[from Islington Tribune]
Over 600 officers sealed off both ends of Blackstock Road as colleagues stormed premises Hundreds of police swoop on Blackstock Road in ‘clean sweep’ operation aimed at crime ring
• 35 arrests in largest raid in borough’s history • Action follows a year of surveillance
HUNDREDS of police in riot gear attempted a “clean sweep” of a notorious drugs and stolen goods market in the largest raid in borough history yesterday (Thursday).
Nineteen butchers, internet cafés, and travel agents in Blackstock Road were raided by more than 600 officers after a year-long surveillance operation revealed it was the centre of a London-wide network for heroin, stolen phones, and forged identity documents.
The vibrant shopping street in Finsbury Park was completely sealed off as hundreds of police swooped from both ends to maximise shock and surprise.
Thirty-five people had been arrested in the street and more arrests were expected as the Tribune went to press last night.
Islington borough commander Bob Carr said the raids would bring the street “back under the control of the authorities” after criminals had built a network in which the phones, laptops and electronic goods stolen in robberies and burglaries across north London were fenced.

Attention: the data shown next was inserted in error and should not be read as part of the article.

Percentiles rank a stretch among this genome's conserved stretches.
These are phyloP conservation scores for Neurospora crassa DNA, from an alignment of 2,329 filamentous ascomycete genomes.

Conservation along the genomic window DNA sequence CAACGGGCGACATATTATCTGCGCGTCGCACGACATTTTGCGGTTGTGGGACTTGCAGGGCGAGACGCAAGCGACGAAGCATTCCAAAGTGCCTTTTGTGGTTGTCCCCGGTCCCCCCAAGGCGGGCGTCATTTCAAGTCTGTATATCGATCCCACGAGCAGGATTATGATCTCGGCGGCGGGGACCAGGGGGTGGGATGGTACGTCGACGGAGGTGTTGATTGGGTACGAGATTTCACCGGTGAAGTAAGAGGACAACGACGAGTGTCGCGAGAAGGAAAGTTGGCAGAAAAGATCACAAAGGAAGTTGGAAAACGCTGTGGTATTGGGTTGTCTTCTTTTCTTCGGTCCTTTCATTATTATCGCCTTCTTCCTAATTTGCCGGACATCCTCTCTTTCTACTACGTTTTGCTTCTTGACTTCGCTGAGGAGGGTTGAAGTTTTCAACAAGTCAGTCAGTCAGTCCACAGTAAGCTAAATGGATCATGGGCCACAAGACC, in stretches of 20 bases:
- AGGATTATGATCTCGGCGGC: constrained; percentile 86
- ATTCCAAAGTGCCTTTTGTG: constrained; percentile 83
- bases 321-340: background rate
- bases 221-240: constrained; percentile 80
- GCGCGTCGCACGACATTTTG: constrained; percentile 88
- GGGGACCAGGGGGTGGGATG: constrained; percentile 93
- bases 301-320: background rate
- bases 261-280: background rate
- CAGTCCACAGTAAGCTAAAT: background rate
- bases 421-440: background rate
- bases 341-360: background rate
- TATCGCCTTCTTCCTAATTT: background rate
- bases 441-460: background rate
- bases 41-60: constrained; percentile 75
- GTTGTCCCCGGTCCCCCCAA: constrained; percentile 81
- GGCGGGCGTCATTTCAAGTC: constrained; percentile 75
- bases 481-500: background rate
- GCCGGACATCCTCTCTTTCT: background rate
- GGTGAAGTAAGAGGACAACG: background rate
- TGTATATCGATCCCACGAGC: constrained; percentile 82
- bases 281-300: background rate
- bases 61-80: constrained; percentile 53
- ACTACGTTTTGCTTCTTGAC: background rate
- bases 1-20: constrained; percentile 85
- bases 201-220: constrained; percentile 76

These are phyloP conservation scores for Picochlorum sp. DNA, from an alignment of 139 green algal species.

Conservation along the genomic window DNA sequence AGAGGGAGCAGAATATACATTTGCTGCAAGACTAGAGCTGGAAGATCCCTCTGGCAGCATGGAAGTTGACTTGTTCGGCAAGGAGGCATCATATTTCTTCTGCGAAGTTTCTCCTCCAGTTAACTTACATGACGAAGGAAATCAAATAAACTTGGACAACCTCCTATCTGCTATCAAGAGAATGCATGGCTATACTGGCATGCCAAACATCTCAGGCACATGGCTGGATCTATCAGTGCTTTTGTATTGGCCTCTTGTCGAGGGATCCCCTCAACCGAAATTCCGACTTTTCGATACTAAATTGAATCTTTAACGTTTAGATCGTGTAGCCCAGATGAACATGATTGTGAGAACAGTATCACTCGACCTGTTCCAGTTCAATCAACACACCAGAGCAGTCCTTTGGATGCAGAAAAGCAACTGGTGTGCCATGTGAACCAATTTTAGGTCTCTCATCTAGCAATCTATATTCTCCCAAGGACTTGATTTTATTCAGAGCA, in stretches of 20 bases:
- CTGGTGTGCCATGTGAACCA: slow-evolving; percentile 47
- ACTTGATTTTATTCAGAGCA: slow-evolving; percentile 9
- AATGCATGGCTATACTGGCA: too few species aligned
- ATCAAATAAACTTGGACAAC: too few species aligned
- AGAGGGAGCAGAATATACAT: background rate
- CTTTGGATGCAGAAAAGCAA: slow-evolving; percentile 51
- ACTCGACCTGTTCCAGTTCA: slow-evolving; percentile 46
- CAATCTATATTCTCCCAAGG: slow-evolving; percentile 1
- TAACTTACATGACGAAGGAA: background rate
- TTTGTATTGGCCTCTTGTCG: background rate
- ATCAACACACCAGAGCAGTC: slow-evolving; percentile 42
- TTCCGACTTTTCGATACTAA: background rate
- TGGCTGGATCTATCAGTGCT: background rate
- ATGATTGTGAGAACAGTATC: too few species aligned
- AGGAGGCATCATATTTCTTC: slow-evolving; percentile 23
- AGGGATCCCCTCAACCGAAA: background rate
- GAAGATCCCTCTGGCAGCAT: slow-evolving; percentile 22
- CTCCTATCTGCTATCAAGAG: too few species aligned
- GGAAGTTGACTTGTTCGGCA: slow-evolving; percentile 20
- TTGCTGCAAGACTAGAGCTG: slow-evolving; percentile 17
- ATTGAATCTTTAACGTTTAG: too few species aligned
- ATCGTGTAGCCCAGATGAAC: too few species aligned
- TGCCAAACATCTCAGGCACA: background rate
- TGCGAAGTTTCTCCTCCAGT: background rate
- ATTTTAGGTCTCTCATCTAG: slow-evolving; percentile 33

Chief Supt Carr said: “People will ask why it was so big and spectacular, but this is not a fishing expedition. We know the people we’re looking for, and we know the addresses we want.
“These people are hiding behind the Algerian community and pretending they’re part of that community, which they’re not. They’re just criminals.”
Phone company T-mobile had told police that 42 per cent of stolen phones were used in the Blackstock Road area after their theft – evidence that it was the beginning of a chain that led to markets for stolen phones abroad, Chief Supt Carr added.
Timed not to clash with prayer time at nearby Finsbury Park mosque, the lunchtime sting followed a morning of raids across London in which 37 addresses were searched and 35 suspects arrested for their alleged connection to the Blackstock crime-ring.
Fourteen addresses in Islington, most in N7 and N4, were part of the early raids.
The growing criminality of Blackstock Road, symbolised for some officers by the assault of five riot police by a mob in the street in 2006, has caused months of complaints from shopkeepers and legitimate businesses, several of whom told the Tribune that the raids were long overdue but very welcome.
Owner of the Finsbury Superstore Kenan Korkmaz said: “Customers are scared to walk the road because people are robbing and stealing openly in the street. At night we don’t get any customers at all. This is a good thing, but they need to keep coming back. After a couple of months people may start to think it is safe.”